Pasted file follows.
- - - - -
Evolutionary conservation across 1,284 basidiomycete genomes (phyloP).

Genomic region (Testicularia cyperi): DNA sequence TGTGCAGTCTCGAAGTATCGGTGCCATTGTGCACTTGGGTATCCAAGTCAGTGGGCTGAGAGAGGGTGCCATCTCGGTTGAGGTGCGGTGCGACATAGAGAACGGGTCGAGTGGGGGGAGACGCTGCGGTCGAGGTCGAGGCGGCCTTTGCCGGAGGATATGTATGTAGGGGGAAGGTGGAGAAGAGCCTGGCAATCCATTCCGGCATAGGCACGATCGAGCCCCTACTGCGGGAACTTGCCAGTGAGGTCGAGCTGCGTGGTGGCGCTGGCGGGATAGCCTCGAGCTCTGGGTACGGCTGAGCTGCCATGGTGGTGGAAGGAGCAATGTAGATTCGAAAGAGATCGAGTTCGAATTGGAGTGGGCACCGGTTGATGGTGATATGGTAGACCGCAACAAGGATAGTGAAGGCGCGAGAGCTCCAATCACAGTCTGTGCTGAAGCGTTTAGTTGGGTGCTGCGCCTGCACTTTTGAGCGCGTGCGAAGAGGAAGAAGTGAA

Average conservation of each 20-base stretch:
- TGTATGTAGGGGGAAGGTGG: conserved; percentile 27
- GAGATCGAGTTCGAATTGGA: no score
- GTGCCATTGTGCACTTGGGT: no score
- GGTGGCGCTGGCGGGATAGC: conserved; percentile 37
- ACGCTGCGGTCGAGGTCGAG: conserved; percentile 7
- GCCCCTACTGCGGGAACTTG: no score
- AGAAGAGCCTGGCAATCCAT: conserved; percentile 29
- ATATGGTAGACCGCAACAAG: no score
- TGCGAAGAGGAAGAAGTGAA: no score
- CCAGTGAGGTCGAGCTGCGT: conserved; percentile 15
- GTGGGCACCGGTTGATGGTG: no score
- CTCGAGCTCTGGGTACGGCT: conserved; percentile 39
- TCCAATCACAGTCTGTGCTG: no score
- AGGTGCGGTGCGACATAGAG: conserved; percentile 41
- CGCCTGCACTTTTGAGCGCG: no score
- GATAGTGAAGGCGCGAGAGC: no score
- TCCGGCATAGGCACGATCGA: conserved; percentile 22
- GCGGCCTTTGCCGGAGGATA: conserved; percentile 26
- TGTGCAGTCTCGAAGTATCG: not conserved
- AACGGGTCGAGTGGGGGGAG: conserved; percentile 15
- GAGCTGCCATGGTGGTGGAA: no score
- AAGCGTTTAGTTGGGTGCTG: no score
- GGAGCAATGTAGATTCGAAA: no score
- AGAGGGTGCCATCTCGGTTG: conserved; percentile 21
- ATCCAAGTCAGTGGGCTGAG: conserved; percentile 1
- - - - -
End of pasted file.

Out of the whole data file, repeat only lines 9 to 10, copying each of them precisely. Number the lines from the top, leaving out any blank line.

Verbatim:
- GCCCCTACTGCGGGAACTTG: no score
- AGAAGAGCCTGGCAATCCAT: conserved; percentile 29